I don't read zombie genres. In fact, I can only remember two books related to zombies that I had read. This one came to me by accident, when I saw the advertisement and the reviews were quite positive. So I decided to give it a go.

And BOY, was I mesmerized!!

I enjoy reading this story, a tale coming from the zombie rather than the humans. Of course, the zombie, Professor of Philosophy Peter Mellor, isn't like any other zombies. He can still talk and think, although yes, he eats brains. I find his
I am very surprised at the rave reviews, I was really looking forward to this but it did not live up to the hype. First the pros: I really liked the story being told from the POV of the zombie, it was a fresh take. The setting in an Ohio college town was also unique, as so many of these stories take place in or near a major city. The car wreck and amnesia all worked. I enjoyed the first 50 pages and then it all went down hill. This really would have been great as a short story.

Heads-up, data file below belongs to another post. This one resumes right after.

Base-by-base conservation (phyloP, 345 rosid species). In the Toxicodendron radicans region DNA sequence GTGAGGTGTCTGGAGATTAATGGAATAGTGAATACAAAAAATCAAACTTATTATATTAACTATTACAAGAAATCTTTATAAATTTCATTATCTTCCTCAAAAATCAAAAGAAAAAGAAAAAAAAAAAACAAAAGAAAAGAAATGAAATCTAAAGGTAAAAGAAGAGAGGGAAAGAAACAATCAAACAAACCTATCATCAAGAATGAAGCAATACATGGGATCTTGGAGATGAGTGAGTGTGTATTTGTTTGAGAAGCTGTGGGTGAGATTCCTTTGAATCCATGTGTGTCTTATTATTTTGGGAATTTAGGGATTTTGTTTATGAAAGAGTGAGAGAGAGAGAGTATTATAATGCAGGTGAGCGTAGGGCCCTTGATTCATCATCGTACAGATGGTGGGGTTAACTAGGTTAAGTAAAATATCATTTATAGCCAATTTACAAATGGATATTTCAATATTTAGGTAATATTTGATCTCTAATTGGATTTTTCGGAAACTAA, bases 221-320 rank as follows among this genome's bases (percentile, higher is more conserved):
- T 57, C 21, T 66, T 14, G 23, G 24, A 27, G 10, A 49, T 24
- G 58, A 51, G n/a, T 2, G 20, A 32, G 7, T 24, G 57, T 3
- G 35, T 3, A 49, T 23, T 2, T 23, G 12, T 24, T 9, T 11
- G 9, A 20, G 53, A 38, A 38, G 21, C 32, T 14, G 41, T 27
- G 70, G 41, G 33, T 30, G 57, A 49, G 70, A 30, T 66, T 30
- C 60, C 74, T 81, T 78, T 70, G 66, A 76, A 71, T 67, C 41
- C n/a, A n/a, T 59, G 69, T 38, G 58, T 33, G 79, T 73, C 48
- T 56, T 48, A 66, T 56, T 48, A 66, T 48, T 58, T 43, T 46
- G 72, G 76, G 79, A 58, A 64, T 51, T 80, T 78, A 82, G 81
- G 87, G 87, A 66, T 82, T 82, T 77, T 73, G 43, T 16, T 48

The cons are too m
Nov 18, 2012 Joe rated it 4 of 5 stars
Shelves: horror
Our protagonist and narator, Peter Mellor, lifts this book above the average level of zombie gore-fest. Our story begins with him awakening by the side of a highway after an accident, unlcear as to how it happened due to partial amnesia. This sets us up for a voyage of discovery as Peter recovers his identity, realizes that his accient occurred at the height of a zombie apocalypse, and that he did not survive the crash. It's a few pages more before he discovers the tastiness of brains.

What follo
Shells Walter
Peter Mellor wakes up disorientated with a car crashed nearby. He is unsure what has happened to that car. Was he in a car accident? He also doesn't remember who he is. Getting up slowly, he grabs his hat and places it on his head, which is now half-gone.